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A Common Instrumentation Course For Electronics/Electrical And Other Majors

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2003 Annual Conference


Nashville, Tennessee

Publication Date

June 22, 2003

Start Date

June 22, 2003

End Date

June 25, 2003



Conference Session

Instrumentation in the Classroom

Page Count


Page Numbers

8.22.1 - 8.22.6



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Paper Authors

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Swaminadham Midturi

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Session Number 3159 A Common Instrumentation Course for Electronics/Electrical and Other Majors

Midturi, Swaminadham Professor, Department of Engineering Technology Donaghey College of Information Science and Systems Engineering The University of Arkansas at Little Rock Little Rock, AR 72204 – 1099 Email:


The design and contents of instrumentation courses in four-year colleges often reflect the stature of current instrumentation technology, background of the instructor, and the specific instrumentation need of an engineering industry. The syllabus in the instrumentation course, therefore, is largely shaped by individual taste and need and lacks cohesiveness in instruction to appeal to a large spectrum of engineering disciplines.

This paper provides an insight into the design of course contents and instructional approach for an instrumentation course to meet the need of a large spectrum of engineering and technology disciplines. Difficulties encountered in developing a cohesive and integrated course, faculty experiences in classroom and laboratory, student evaluations of the instructors, and course are described. The course that we envisioned captures emerging trends in electronics, mechanics, manufacturing, process, and other industry applications with emphasis on analog and digital electronics, microprocessor interface, specifications of data acquisition board for automated data acquisition and analysis, and graphical display of measured data. Issues related to the design of experiments, statistical representation of data, curve fit, identification of critical design parameters of an instrument, and robust design of an instrument are covered. This course- offer recommends a common lecture but different laboratory and project assignments to benefit electronics and mechanical engineering technology majors. Team teaching experiences, mental and technical preparedness of the course instructor, scope and nature of laboratory assignments, and student learning preferences are described in this paper.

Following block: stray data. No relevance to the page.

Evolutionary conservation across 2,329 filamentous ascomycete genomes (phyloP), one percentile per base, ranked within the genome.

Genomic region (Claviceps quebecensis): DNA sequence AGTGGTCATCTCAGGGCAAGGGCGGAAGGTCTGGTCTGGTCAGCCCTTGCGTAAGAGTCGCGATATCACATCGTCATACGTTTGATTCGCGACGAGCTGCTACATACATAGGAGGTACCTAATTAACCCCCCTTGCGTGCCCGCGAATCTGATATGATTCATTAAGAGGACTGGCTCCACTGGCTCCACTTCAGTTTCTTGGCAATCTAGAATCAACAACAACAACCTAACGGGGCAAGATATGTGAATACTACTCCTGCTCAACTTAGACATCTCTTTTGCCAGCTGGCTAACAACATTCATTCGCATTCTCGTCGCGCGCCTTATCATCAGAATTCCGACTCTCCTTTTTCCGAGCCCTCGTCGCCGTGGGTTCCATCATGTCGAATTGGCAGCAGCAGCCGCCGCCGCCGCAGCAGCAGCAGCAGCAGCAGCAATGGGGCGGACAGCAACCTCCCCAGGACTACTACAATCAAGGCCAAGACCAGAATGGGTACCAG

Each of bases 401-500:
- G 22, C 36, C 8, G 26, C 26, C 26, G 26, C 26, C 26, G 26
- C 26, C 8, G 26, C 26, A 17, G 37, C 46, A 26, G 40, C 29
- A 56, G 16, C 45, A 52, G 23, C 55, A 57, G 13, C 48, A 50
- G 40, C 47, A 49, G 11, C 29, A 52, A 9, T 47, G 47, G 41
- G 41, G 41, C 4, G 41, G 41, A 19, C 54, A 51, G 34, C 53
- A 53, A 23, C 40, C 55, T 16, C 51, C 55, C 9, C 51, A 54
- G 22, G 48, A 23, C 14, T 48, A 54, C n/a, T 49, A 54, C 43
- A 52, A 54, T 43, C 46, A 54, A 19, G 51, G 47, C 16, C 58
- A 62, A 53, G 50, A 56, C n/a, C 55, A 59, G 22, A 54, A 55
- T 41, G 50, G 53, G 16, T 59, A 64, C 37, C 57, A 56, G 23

1. Introduction

Engineers work often with a variety of instruments in industry. In real world engineering, productivity in manufacturing plants, control of temperature and humidity in air conditioning units, and regulation of pressure and volume of fluid media in process industries depend on appropriate selection and use of transducers, signal collection, analysis, and interpretation of data to ensure safety of equipment and efficiency of operation. Some specialized industries, including semiconductor manufacturing, require fast, miniaturized sensors to acquire large volumes of data. Also, research and exploratory investigation in science and engineering requires innovative methods of developing and applying new sensors to quantify and explain phenomena. Common measurements in

Midturi, S. (2003, June), A Common Instrumentation Course For Electronics/Electrical And Other Majors Paper presented at 2003 Annual Conference, Nashville, Tennessee. 10.18260/1-2--11784

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